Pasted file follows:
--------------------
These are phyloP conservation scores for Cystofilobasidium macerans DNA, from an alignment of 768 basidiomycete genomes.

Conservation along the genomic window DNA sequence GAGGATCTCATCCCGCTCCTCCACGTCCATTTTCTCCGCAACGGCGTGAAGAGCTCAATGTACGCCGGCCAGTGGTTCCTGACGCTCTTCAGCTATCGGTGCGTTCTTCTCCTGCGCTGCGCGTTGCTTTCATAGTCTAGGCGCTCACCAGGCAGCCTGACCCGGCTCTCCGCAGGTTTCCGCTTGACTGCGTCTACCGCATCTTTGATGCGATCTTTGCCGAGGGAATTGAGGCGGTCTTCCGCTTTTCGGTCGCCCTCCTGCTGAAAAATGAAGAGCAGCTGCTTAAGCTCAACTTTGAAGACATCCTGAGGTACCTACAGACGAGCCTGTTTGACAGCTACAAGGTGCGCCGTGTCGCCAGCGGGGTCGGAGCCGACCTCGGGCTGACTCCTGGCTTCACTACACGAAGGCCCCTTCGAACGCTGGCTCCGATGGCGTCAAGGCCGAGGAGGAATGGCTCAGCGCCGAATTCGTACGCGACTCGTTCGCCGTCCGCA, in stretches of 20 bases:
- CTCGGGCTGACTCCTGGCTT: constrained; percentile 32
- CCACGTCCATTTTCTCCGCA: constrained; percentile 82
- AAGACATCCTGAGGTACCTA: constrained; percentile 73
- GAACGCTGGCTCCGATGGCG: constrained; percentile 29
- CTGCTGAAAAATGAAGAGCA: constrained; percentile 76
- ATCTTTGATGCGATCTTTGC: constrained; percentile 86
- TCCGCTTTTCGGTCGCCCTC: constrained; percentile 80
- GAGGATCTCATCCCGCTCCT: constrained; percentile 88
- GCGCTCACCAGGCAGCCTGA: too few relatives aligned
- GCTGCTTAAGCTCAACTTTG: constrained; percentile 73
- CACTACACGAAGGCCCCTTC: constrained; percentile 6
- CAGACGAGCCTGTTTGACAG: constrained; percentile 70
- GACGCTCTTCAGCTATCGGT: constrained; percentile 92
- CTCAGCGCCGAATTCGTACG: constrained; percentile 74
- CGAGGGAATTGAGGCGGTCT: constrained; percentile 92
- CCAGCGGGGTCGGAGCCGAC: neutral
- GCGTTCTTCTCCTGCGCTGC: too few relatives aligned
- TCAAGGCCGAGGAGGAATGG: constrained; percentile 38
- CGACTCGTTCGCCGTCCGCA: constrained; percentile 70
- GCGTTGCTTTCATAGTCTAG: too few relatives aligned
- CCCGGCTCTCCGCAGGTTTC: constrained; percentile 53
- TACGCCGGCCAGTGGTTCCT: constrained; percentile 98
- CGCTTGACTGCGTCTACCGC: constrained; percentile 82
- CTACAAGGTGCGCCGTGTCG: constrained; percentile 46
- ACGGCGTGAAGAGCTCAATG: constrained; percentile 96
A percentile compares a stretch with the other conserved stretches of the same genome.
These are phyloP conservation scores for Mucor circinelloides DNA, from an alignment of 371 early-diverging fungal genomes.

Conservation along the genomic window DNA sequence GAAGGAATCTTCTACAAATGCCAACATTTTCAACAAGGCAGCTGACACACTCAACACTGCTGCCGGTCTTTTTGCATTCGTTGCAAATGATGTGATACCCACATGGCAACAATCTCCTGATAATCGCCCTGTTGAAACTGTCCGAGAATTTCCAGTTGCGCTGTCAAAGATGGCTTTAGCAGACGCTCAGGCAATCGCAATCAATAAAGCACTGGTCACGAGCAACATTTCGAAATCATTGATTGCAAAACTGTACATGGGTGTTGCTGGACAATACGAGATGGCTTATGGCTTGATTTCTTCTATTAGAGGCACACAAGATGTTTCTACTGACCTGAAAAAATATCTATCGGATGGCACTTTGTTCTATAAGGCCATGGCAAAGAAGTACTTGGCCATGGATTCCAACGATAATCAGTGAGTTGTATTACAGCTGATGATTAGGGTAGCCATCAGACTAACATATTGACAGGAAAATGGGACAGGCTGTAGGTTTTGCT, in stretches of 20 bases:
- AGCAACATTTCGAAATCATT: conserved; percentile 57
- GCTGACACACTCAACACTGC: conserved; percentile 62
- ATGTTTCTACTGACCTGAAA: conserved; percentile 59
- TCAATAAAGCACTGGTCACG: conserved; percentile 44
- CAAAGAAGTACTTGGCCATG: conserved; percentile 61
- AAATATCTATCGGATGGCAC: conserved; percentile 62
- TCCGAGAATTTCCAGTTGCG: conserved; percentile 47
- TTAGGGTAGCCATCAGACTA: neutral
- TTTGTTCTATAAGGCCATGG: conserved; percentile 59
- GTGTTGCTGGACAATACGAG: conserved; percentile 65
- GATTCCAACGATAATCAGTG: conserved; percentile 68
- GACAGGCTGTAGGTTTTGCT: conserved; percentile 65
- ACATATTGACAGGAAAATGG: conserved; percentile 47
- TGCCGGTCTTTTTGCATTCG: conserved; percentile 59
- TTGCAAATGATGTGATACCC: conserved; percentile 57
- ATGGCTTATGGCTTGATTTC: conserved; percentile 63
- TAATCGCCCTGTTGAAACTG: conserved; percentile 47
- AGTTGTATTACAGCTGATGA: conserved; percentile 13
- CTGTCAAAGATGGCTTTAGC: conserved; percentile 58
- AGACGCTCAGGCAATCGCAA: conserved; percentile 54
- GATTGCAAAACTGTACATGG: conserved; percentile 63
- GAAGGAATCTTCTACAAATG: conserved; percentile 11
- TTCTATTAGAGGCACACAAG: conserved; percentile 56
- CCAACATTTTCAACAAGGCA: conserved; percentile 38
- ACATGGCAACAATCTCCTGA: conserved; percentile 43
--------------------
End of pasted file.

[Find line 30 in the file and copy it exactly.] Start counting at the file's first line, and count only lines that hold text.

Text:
Conservation along the genomic window DNA sequence GAAGGAATCTTCTACAAATGCCAACATTTTCAACAAGGCAGCTGACACACTCAACACTGCTGCCGGTCTTTTTGCATTCGTTGCAAATGATGTGATACCCACATGGCAACAATCTCCTGATAATCGCCCTGTTGAAACTGTCCGAGAATTTCCAGTTGCGCTGTCAAAGATGGCTTTAGCAGACGCTCAGGCAATCGCAATCAATAAAGCACTGGTCACGAGCAACATTTCGAAATCATTGATTGCAAAACTGTACATGGGTGTTGCTGGACAATACGAGATGGCTTATGGCTTGATTTCTTCTATTAGAGGCACACAAGATGTTTCTACTGACCTGAAAAAATATCTATCGGATGGCACTTTGTTCTATAAGGCCATGGCAAAGAAGTACTTGGCCATGGATTCCAACGATAATCAGTGAGTTGTATTACAGCTGATGATTAGGGTAGCCATCAGACTAACATATTGACAGGAAAATGGGACAGGCTGTAGGTTTTGCT, in stretches of 20 bases: